Accounting research is research on the effects of economic events on the progress on accounting. It also includes the effects of the reported information on economic events. It encompasses a broad range of research areas which include financial accounting, management accounting, auditing and taxation.
Overview of accounting research.
Accounting research is carried out by academic researchers and practicing accountants to address all areas of the accounting profession. It examines issues by using the scientific method and it uses evidence from a variety of sources that includes financial information, experiments, and computer simulations.
The research done by practicing accountants usually focus on solving immediate problems for a single client or a small group of clients.
This involves, for example,
- decision-making on the implementation of new accounting or auditing standards,
- the identification of unusual transactions in the financial statements, and
- the effect of new tax laws on their clients.
Accounting organizations such as standard-setting bodies like the IFRS, also carry out accounting research.
Brief history of accounting research.
During the 1950s, an accounting academia was established that adopted the requirements of social science academia, like PhD qualifications and research papers. The mid-1970s gave rise to positive research instead of normative research and it uses methods from finance, economics, and other established academic disciplines.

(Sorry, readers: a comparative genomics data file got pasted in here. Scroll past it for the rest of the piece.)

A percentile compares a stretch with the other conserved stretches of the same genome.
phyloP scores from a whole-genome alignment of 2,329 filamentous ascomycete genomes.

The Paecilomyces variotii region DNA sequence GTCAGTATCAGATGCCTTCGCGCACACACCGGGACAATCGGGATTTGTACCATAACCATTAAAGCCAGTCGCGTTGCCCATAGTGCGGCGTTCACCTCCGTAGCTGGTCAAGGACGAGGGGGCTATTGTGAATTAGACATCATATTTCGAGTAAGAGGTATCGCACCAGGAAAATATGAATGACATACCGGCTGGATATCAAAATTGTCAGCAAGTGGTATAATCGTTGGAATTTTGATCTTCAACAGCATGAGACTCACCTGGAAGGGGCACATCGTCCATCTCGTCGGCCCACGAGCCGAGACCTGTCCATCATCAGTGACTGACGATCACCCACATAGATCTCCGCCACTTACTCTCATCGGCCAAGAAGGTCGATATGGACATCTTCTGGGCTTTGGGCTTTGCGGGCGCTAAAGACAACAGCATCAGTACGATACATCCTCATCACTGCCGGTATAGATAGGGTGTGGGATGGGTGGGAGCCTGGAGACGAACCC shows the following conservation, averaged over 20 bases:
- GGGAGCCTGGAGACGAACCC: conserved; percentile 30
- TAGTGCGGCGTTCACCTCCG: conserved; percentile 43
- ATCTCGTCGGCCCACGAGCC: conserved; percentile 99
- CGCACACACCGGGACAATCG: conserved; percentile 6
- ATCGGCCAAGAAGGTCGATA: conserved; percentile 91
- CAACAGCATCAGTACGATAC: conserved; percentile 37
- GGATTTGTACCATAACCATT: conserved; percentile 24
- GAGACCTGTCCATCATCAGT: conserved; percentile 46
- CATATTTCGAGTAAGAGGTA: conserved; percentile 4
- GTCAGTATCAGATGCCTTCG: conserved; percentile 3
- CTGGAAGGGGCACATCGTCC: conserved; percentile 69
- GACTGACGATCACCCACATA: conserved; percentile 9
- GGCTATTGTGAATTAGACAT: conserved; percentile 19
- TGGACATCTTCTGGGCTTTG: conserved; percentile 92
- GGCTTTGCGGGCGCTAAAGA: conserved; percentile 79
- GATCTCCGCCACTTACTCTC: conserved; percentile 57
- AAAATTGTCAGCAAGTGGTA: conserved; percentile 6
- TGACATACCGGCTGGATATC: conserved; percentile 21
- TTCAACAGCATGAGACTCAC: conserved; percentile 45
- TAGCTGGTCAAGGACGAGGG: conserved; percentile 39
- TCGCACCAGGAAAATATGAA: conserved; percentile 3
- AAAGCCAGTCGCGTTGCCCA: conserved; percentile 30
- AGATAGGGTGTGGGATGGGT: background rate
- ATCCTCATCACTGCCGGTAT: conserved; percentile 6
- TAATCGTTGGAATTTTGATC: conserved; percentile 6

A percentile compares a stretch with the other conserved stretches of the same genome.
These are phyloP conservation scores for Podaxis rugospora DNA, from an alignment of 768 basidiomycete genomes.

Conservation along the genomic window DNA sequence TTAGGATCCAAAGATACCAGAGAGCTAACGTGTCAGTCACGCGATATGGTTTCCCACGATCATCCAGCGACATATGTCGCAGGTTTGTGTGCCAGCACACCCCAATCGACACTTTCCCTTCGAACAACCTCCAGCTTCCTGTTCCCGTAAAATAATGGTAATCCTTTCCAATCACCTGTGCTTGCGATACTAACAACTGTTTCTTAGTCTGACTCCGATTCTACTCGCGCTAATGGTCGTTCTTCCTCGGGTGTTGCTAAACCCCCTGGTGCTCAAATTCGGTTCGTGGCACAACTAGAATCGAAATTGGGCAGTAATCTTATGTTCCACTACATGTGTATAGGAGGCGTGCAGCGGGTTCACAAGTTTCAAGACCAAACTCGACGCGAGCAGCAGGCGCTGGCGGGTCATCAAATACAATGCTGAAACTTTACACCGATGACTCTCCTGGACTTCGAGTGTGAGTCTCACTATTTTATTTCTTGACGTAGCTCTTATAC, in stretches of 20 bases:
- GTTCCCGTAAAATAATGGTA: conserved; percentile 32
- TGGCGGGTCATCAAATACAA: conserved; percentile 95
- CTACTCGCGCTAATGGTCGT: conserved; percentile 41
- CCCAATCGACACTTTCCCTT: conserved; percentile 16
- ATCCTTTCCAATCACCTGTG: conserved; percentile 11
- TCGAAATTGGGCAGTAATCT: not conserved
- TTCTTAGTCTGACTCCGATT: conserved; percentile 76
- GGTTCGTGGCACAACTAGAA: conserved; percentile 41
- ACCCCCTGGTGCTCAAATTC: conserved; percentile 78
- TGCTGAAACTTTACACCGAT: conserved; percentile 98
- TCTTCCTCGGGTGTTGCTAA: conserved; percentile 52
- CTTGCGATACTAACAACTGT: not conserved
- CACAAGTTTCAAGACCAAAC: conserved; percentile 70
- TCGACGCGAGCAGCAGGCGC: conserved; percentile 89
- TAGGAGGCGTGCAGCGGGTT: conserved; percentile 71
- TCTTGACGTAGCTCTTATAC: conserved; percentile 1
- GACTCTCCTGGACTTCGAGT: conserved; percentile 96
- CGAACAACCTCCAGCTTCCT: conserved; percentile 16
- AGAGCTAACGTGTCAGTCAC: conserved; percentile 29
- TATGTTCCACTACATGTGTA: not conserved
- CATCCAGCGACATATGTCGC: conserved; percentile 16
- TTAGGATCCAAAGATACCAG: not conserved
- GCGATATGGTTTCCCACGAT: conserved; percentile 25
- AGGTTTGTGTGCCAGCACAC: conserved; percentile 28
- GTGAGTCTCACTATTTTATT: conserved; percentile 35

Academic research in connection to the accounting practice
The contributions of academic accounting research to accounting practices includes:
- the assessment of current accounting practices,
- development of new practices, and
- the development of university curricula.
Divide between academic and professional communities
Research publications that were published quite recently, have suggested that there is a divide between the academic and professional communities in accounting. The aspects of the divide have been theorized to include criticisms of academics for using their own jargon and focusing on the publication of research, rather than improving the practices. There are also criticism of practicing accountants for being resistant to change to the status quo and that they are reluctant to disclose data.
The divide was originally centered around whether a broader education or just technical training was the best method to educate accountants. Since the 1950s, the divide grew further due to the accounting academic community adopting requirements from social science academia, while practicing accountants continued to maintain an emphasis on professional qualifications and technical skills.
A variety of factors have been said to cause the divide, aside from accounting academia and practice that values different skills and requirements. One viewpoint is that a lack of training in reading academic research may lead practicing accountants to regard very helpful information as too complicated or too disconnected to be of any help to them.